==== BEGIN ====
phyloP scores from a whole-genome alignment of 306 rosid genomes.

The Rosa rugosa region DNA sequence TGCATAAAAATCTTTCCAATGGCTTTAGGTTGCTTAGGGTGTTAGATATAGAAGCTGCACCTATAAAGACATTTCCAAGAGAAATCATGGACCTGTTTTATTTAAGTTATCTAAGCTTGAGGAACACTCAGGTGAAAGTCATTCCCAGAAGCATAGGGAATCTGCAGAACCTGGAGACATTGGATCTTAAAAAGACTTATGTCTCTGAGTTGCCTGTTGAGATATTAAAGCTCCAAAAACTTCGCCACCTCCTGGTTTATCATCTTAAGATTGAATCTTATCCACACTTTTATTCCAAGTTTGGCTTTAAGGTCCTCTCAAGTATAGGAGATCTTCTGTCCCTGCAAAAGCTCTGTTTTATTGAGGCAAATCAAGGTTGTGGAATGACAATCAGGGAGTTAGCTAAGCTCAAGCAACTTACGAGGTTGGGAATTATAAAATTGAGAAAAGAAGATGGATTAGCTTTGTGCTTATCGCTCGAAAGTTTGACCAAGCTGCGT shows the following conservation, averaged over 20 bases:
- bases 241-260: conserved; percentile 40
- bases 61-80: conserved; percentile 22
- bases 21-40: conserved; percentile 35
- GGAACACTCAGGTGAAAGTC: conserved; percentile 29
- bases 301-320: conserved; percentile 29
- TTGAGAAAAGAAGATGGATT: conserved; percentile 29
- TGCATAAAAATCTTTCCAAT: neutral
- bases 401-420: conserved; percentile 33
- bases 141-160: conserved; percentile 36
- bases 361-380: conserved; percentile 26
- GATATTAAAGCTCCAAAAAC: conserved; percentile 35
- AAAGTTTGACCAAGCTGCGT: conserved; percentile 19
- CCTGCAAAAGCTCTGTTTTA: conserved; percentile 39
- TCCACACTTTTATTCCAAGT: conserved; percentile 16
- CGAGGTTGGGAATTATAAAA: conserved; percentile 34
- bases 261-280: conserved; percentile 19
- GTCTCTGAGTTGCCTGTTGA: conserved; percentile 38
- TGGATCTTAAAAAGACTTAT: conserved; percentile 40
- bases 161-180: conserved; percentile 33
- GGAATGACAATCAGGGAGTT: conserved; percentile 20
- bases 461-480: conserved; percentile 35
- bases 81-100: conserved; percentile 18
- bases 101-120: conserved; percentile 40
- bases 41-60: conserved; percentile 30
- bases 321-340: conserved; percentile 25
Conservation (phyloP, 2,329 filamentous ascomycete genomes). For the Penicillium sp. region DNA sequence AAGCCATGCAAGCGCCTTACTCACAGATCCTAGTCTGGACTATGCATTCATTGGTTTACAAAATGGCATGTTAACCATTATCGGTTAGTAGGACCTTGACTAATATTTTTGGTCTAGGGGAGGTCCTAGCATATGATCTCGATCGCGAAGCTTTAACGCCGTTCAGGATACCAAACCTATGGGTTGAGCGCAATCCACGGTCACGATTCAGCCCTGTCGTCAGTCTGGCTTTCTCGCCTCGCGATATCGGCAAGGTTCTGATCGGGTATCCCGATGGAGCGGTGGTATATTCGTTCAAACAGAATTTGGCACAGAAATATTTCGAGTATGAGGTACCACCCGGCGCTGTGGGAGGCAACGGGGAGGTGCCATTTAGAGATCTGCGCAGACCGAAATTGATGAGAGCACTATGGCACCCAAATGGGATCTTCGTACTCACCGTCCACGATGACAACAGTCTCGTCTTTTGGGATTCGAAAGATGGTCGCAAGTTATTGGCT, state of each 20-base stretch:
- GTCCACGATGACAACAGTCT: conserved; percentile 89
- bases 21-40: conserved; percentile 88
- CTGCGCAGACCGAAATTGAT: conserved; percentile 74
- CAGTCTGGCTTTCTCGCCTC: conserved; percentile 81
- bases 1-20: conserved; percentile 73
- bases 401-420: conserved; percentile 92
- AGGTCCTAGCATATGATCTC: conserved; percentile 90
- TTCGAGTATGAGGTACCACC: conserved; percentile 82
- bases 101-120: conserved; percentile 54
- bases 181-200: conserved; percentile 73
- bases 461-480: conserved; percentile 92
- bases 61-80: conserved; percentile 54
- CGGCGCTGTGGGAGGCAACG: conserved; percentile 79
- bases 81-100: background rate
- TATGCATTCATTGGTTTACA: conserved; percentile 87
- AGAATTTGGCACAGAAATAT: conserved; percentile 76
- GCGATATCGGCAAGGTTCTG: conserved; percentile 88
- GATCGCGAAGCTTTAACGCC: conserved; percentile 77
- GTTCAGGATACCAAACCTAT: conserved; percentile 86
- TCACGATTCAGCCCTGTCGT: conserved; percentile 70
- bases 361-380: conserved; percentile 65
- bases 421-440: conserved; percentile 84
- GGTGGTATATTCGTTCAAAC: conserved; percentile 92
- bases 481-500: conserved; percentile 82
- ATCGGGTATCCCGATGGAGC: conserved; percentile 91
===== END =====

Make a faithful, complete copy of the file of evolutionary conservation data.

phyloP scores from a whole-genome alignment of 306 rosid genomes.

The Rosa rugosa region DNA sequence TGCATAAAAATCTTTCCAATGGCTTTAGGTTGCTTAGGGTGTTAGATATAGAAGCTGCACCTATAAAGACATTTCCAAGAGAAATCATGGACCTGTTTTATTTAAGTTATCTAAGCTTGAGGAACACTCAGGTGAAAGTCATTCCCAGAAGCATAGGGAATCTGCAGAACCTGGAGACATTGGATCTTAAAAAGACTTATGTCTCTGAGTTGCCTGTTGAGATATTAAAGCTCCAAAAACTTCGCCACCTCCTGGTTTATCATCTTAAGATTGAATCTTATCCACACTTTTATTCCAAGTTTGGCTTTAAGGTCCTCTCAAGTATAGGAGATCTTCTGTCCCTGCAAAAGCTCTGTTTTATTGAGGCAAATCAAGGTTGTGGAATGACAATCAGGGAGTTAGCTAAGCTCAAGCAACTTACGAGGTTGGGAATTATAAAATTGAGAAAAGAAGATGGATTAGCTTTGTGCTTATCGCTCGAAAGTTTGACCAAGCTGCGT shows the following conservation, averaged over 20 bases:
- bases 241-260: conserved; percentile 40
- bases 61-80: conserved; percentile 22
- bases 21-40: conserved; percentile 35
- GGAACACTCAGGTGAAAGTC: conserved; percentile 29
- bases 301-320: conserved; percentile 29
- TTGAGAAAAGAAGATGGATT: conserved; percentile 29
- TGCATAAAAATCTTTCCAAT: neutral
- bases 401-420: conserved; percentile 33
- bases 141-160: conserved; percentile 36
- bases 361-380: conserved; percentile 26
- GATATTAAAGCTCCAAAAAC: conserved; percentile 35
- AAAGTTTGACCAAGCTGCGT: conserved; percentile 19
- CCTGCAAAAGCTCTGTTTTA: conserved; percentile 39
- TCCACACTTTTATTCCAAGT: conserved; percentile 16
- CGAGGTTGGGAATTATAAAA: conserved; percentile 34
- bases 261-280: conserved; percentile 19
- GTCTCTGAGTTGCCTGTTGA: conserved; percentile 38
- TGGATCTTAAAAAGACTTAT: conserved; percentile 40
- bases 161-180: conserved; percentile 33
- GGAATGACAATCAGGGAGTT: conserved; percentile 20
- bases 461-480: conserved; percentile 35
- bases 81-100: conserved; percentile 18
- bases 101-120: conserved; percentile 40
- bases 41-60: conserved; percentile 30
- bases 321-340: conserved; percentile 25
Conservation (phyloP, 2,329 filamentous ascomycete genomes). For the Penicillium sp. region DNA sequence AAGCCATGCAAGCGCCTTACTCACAGATCCTAGTCTGGACTATGCATTCATTGGTTTACAAAATGGCATGTTAACCATTATCGGTTAGTAGGACCTTGACTAATATTTTTGGTCTAGGGGAGGTCCTAGCATATGATCTCGATCGCGAAGCTTTAACGCCGTTCAGGATACCAAACCTATGGGTTGAGCGCAATCCACGGTCACGATTCAGCCCTGTCGTCAGTCTGGCTTTCTCGCCTCGCGATATCGGCAAGGTTCTGATCGGGTATCCCGATGGAGCGGTGGTATATTCGTTCAAACAGAATTTGGCACAGAAATATTTCGAGTATGAGGTACCACCCGGCGCTGTGGGAGGCAACGGGGAGGTGCCATTTAGAGATCTGCGCAGACCGAAATTGATGAGAGCACTATGGCACCCAAATGGGATCTTCGTACTCACCGTCCACGATGACAACAGTCTCGTCTTTTGGGATTCGAAAGATGGTCGCAAGTTATTGGCT, state of each 20-base stretch:
- GTCCACGATGACAACAGTCT: conserved; percentile 89
- bases 21-40: conserved; percentile 88
- CTGCGCAGACCGAAATTGAT: conserved; percentile 74
- CAGTCTGGCTTTCTCGCCTC: conserved; percentile 81
- bases 1-20: conserved; percentile 73
- bases 401-420: conserved; percentile 92
- AGGTCCTAGCATATGATCTC: conserved; percentile 90
- TTCGAGTATGAGGTACCACC: conserved; percentile 82
- bases 101-120: conserved; percentile 54
- bases 181-200: conserved; percentile 73
- bases 461-480: conserved; percentile 92
- bases 61-80: conserved; percentile 54
- CGGCGCTGTGGGAGGCAACG: conserved; percentile 79
- bases 81-100: background rate
- TATGCATTCATTGGTTTACA: conserved; percentile 87
- AGAATTTGGCACAGAAATAT: conserved; percentile 76
- GCGATATCGGCAAGGTTCTG: conserved; percentile 88
- GATCGCGAAGCTTTAACGCC: conserved; percentile 77
- GTTCAGGATACCAAACCTAT: conserved; percentile 86
- TCACGATTCAGCCCTGTCGT: conserved; percentile 70
- bases 361-380: conserved; percentile 65
- bases 421-440: conserved; percentile 84
- GGTGGTATATTCGTTCAAAC: conserved; percentile 92
- bases 481-500: conserved; percentile 82
- ATCGGGTATCCCGATGGAGC: conserved; percentile 91